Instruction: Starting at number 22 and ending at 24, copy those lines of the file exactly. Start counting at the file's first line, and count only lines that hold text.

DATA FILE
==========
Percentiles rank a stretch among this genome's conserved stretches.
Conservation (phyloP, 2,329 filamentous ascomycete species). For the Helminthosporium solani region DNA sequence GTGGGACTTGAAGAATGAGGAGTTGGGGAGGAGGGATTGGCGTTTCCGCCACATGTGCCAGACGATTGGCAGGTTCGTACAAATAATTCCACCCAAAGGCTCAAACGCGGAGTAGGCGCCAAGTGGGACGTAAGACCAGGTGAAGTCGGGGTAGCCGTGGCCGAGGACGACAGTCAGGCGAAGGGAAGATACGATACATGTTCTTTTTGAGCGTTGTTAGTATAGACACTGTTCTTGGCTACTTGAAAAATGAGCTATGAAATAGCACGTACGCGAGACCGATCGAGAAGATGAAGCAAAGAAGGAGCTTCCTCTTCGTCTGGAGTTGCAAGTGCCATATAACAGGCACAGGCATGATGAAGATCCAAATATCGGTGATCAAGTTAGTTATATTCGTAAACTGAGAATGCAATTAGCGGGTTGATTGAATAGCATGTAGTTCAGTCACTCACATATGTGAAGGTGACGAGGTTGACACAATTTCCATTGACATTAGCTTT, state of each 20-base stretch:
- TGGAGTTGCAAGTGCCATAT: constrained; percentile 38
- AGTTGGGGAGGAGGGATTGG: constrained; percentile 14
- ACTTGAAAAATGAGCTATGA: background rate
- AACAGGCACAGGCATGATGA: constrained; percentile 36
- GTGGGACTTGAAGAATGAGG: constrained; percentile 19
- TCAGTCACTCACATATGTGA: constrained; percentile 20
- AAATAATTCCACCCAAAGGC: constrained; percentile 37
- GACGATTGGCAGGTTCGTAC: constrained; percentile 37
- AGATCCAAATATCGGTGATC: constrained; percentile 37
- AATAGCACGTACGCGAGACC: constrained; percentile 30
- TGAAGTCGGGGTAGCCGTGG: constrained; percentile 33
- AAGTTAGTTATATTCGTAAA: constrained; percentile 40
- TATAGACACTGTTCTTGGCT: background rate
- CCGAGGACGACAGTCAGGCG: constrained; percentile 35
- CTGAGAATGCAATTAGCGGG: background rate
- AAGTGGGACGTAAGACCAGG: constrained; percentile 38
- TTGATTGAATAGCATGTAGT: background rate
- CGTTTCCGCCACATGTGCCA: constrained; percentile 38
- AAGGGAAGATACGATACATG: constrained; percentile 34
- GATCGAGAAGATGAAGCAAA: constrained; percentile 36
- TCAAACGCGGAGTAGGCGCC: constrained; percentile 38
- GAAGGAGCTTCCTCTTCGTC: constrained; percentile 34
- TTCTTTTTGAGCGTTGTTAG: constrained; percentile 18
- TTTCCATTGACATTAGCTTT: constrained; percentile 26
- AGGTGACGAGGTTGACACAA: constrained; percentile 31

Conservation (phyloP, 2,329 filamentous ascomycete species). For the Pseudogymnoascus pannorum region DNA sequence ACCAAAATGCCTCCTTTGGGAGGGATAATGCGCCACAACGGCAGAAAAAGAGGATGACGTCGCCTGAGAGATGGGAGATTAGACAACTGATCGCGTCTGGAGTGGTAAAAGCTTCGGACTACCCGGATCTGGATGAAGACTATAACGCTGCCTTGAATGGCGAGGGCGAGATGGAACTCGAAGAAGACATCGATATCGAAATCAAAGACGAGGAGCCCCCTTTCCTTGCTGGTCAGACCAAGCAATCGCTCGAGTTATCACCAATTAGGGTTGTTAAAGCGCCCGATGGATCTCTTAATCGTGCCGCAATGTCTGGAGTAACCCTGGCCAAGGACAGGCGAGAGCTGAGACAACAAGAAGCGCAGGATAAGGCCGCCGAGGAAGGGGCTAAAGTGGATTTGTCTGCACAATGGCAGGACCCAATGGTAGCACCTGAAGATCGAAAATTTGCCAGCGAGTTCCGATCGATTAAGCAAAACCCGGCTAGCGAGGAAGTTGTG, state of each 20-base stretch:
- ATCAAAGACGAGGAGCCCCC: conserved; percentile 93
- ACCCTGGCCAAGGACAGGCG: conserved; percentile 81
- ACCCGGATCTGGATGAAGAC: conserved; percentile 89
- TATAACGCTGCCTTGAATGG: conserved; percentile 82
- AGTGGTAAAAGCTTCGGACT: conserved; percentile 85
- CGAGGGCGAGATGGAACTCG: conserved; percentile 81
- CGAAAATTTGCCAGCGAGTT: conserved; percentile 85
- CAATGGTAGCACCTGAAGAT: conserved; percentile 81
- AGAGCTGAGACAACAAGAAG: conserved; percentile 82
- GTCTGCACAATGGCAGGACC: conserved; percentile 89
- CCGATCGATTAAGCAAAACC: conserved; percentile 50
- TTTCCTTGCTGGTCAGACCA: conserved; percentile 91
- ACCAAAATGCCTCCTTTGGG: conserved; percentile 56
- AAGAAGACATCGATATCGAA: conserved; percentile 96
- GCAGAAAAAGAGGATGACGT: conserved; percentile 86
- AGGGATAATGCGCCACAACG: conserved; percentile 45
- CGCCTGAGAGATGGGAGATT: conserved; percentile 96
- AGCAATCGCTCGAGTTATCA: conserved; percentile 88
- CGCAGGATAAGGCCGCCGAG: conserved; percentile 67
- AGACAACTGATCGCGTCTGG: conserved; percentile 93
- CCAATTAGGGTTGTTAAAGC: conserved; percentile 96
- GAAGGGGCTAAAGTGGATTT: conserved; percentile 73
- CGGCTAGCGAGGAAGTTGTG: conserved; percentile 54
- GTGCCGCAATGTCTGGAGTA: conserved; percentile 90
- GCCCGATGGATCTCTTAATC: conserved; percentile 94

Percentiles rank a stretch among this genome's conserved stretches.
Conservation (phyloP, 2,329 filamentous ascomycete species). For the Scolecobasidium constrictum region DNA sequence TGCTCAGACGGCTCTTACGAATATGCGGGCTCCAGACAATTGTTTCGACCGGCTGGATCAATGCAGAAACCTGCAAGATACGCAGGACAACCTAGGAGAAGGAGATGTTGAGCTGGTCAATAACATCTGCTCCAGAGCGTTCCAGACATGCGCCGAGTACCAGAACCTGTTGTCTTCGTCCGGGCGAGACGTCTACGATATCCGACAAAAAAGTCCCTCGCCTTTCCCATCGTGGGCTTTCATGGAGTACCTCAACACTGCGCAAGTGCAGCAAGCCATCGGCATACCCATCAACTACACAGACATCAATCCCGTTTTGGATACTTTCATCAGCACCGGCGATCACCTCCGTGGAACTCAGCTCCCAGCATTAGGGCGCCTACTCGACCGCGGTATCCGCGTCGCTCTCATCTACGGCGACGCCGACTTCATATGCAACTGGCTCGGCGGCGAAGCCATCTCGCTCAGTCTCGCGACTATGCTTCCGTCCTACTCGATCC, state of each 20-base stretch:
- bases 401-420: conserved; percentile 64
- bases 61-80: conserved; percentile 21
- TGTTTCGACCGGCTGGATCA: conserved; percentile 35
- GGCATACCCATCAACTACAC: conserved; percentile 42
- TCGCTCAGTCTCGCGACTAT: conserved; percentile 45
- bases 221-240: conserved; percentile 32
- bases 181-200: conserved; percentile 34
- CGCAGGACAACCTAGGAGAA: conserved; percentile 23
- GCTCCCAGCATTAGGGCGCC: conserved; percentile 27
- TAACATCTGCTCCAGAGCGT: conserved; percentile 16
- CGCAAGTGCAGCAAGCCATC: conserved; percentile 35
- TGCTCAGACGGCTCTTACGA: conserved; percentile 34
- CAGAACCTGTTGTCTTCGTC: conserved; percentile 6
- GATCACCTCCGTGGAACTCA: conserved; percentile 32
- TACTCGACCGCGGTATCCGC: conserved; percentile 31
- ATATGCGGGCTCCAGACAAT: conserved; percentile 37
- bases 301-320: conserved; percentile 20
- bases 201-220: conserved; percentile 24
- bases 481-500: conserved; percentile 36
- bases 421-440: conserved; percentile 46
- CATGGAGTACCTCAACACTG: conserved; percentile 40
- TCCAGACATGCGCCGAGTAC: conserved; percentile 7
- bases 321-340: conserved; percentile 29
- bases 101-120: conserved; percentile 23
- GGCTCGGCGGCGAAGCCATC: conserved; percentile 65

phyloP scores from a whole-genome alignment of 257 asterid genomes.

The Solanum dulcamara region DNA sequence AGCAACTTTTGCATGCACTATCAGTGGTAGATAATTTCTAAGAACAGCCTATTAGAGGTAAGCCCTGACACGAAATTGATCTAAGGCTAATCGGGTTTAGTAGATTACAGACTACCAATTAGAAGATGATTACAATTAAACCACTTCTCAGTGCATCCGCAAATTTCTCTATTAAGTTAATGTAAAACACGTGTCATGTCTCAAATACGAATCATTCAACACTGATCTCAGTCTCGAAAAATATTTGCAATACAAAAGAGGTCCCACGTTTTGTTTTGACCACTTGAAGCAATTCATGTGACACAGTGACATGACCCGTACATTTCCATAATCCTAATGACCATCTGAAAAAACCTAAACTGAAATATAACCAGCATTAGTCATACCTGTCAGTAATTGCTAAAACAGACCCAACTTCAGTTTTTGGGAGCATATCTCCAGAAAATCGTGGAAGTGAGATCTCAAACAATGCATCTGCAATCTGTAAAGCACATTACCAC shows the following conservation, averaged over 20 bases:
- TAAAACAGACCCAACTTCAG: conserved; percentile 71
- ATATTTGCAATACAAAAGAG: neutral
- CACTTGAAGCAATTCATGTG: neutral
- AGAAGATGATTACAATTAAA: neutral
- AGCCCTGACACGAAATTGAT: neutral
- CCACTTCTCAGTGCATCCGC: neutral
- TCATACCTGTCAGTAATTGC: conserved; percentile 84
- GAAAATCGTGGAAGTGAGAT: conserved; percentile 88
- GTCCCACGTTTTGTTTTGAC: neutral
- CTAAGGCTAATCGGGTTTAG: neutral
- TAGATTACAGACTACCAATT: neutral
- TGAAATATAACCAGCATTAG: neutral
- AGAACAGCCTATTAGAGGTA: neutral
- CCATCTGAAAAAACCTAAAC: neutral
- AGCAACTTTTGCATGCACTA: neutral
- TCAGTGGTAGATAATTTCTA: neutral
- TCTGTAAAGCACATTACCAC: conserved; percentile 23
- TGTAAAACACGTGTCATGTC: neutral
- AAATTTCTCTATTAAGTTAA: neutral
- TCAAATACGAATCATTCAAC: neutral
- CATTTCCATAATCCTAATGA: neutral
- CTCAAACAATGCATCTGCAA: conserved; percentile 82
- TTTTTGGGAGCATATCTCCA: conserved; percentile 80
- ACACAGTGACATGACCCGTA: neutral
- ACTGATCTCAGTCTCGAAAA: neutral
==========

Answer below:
- GATCGAGAAGATGAAGCAAA: constrained; percentile 36
- TCAAACGCGGAGTAGGCGCC: constrained; percentile 38
- GAAGGAGCTTCCTCTTCGTC: constrained; percentile 34